This page contains a Flash digital edition of a book.
News


The 2010 Spending f Review: A time


or heroes


The Government’s Comprehensive Spending Review (CSR), the details of which were announced by Chancellor George Osborne last month, outlines cuts in public sector spending which are the broadest and most sweeping for a generation. Stewart Darkin reports.


Whatever the outcome of May’s General Election, addressing the UK’s record deficit was always set to be at the very top of the to-do list for the new occupants of 10 and 11 Downing Street. Indications are that whilst the public recognises that cuts must be made, there is widespread disagreement about where the axe should fall.


In order to meet the Government’s stated aim of removing the structural deficit by the financial year 2015-16, it is estimated that £83bn is required in spending cuts or taxes and the CSR is a significant step along that particularly bumpy road.


It was clear, and not altogether surprising, that the proposed cuts mean the public sector must deliver significantly more for considerably less. Health, however, remains the Government’s top priority with an annual NHS funding increase in England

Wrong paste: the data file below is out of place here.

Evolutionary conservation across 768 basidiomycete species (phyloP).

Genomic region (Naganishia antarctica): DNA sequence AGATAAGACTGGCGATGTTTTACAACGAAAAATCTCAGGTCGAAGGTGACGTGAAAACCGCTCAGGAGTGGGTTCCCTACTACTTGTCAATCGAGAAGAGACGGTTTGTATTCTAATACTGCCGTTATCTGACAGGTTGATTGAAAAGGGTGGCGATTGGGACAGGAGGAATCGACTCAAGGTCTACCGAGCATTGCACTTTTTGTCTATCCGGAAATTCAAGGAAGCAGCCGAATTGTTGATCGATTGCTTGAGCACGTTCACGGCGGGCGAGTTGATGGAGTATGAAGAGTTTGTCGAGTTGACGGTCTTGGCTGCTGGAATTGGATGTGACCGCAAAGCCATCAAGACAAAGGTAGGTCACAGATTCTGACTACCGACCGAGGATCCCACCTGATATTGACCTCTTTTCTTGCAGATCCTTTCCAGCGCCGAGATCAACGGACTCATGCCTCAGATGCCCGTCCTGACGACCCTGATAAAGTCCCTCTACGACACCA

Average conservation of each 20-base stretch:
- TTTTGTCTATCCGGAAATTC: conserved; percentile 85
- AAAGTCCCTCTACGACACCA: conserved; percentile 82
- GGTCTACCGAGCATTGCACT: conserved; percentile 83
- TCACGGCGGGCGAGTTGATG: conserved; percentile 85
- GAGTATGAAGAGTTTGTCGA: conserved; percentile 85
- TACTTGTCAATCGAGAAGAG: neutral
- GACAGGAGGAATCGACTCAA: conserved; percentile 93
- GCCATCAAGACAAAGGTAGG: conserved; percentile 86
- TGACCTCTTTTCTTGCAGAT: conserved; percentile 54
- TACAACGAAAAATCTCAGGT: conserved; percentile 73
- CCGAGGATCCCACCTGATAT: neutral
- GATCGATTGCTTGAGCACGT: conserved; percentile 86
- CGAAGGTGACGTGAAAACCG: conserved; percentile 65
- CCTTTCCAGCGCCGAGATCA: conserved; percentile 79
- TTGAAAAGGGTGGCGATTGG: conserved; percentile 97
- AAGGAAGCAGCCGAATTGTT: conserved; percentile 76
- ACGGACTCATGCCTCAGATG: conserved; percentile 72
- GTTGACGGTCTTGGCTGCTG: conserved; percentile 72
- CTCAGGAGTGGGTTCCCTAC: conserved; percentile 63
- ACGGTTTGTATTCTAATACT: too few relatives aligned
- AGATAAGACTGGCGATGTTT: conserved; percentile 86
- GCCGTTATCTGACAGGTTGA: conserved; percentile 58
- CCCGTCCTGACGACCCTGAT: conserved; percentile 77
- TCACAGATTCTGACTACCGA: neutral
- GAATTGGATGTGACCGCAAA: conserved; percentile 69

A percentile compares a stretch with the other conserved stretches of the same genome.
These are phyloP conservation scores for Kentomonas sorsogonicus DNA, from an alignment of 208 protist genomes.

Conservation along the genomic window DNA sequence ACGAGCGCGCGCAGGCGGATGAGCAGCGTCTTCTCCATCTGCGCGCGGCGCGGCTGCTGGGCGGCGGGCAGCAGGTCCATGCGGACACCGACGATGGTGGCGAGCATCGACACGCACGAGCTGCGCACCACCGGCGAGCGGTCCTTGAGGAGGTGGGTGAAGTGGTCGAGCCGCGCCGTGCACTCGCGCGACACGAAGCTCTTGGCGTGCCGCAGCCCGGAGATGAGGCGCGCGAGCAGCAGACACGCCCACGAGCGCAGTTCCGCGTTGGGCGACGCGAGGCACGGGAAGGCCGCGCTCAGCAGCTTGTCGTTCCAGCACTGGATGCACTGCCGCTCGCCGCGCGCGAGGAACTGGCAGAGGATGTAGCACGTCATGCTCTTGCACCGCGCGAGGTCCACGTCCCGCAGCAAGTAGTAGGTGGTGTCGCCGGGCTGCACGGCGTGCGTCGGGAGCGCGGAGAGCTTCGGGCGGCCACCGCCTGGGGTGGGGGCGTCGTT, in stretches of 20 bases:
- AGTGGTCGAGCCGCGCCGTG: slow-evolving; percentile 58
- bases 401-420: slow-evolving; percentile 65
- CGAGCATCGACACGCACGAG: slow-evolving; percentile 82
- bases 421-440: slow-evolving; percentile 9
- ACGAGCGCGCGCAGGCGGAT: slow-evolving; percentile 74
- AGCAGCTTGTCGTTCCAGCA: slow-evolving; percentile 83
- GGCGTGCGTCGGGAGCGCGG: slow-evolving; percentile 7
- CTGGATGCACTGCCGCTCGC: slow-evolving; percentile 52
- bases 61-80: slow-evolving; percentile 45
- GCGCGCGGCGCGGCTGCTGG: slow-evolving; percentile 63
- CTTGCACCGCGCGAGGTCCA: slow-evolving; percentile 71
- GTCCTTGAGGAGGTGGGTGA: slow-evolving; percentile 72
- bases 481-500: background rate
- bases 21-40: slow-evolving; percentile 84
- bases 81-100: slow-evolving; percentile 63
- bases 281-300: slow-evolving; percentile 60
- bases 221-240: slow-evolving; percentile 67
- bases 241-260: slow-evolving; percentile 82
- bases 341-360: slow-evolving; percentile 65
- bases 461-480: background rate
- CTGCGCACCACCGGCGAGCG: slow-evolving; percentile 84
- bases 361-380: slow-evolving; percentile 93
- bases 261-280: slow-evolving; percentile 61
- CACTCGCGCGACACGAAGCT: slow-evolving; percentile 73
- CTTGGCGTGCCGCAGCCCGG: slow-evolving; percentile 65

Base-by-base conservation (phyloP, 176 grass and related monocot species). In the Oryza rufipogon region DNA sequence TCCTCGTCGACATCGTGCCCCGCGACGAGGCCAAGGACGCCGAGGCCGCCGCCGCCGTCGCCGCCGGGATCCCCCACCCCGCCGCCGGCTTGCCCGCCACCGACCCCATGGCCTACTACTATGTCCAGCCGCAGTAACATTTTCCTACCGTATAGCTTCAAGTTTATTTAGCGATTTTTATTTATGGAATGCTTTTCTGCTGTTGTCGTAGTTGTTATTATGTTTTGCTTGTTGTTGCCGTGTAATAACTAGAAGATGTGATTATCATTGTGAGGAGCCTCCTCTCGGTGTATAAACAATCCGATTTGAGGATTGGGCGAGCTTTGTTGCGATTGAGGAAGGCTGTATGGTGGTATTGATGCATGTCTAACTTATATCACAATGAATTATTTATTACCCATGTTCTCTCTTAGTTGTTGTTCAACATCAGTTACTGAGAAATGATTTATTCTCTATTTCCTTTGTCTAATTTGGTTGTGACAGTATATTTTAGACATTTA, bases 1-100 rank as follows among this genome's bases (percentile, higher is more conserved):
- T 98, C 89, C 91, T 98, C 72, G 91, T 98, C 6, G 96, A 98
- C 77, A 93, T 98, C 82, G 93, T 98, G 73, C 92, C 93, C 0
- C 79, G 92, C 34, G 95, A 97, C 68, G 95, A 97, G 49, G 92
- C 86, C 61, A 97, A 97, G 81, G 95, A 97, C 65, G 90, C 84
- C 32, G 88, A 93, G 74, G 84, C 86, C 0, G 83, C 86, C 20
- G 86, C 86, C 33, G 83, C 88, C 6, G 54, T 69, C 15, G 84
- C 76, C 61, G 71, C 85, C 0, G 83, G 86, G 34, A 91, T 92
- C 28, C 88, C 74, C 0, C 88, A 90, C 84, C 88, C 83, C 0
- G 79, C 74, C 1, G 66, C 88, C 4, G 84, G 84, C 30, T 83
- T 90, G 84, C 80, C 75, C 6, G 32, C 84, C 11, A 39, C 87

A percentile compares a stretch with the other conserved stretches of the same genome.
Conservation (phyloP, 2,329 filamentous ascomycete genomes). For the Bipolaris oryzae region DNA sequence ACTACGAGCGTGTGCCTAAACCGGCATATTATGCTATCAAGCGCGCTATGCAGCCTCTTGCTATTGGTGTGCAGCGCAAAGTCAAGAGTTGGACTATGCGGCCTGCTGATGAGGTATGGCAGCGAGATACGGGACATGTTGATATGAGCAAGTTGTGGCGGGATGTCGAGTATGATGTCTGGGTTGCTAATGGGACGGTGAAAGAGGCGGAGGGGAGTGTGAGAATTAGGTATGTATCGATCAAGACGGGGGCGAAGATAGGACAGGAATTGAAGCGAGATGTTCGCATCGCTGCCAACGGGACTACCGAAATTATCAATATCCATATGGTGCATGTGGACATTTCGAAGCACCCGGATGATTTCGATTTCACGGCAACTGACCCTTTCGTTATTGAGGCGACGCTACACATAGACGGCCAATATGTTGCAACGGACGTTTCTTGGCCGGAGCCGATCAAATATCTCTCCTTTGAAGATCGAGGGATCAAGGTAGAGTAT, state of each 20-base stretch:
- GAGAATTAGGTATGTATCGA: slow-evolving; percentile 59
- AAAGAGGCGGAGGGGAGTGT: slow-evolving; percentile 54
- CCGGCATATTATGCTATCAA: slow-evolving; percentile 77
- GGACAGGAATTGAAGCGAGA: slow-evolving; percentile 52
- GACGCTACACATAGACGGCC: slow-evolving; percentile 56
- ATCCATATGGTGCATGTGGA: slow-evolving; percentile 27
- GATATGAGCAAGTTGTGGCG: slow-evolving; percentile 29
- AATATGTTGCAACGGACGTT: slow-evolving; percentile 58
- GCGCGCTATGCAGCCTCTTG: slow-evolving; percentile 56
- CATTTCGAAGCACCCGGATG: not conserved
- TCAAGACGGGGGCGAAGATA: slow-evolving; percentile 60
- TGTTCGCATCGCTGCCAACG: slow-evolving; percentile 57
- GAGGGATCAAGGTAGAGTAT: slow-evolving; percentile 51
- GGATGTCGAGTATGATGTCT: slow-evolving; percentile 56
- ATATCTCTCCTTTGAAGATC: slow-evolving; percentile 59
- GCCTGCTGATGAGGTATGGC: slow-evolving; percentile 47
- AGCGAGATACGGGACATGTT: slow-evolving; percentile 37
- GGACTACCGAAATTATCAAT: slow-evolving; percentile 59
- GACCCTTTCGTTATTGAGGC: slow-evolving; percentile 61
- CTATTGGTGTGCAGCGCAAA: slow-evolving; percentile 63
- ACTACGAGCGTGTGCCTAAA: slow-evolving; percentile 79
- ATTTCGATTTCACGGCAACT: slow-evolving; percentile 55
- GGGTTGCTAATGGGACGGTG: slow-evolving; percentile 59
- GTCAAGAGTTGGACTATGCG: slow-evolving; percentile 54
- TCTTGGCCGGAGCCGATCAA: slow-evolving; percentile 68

12


from £98.5bn currently to £109.8bn by 2014/15. This is a reduced rate of increase which represents little gain, if any, in real terms allowing for inflation. A continual theme for delivering savings is the need to target ‘inefficiencies’ and the NHS is no exception, with the Chancellor expecting £20bn in health service efficiency savings over the period.


How this impacts on estate management in the health service is open to interpretation but given that reported backlog maintenance costs are around £4bn and many Victorian-era buildings are not fit for purpose, the NHS desperately needs improved funding for capital projects. Following the CSR, however, overall capital funding is down by £0.5bn (approximately 10%) by 2014.


Other sectors, whilst in some instances enjoying high political priority, look set


Page 1  |  Page 2  |  Page 3  |  Page 4  |  Page 5  |  Page 6  |  Page 7  |  Page 8  |  Page 9  |  Page 10  |  Page 11  |  Page 12  |  Page 13  |  Page 14  |  Page 15  |  Page 16  |  Page 17  |  Page 18  |  Page 19  |  Page 20  |  Page 21  |  Page 22  |  Page 23  |  Page 24  |  Page 25  |  Page 26  |  Page 27  |  Page 28  |  Page 29  |  Page 30  |  Page 31  |  Page 32  |  Page 33  |  Page 34  |  Page 35  |  Page 36  |  Page 37  |  Page 38  |  Page 39  |  Page 40  |  Page 41  |  Page 42  |  Page 43  |  Page 44  |  Page 45  |  Page 46  |  Page 47  |  Page 48  |  Page 49  |  Page 50  |  Page 51  |  Page 52  |  Page 53  |  Page 54  |  Page 55  |  Page 56  |  Page 57  |  Page 58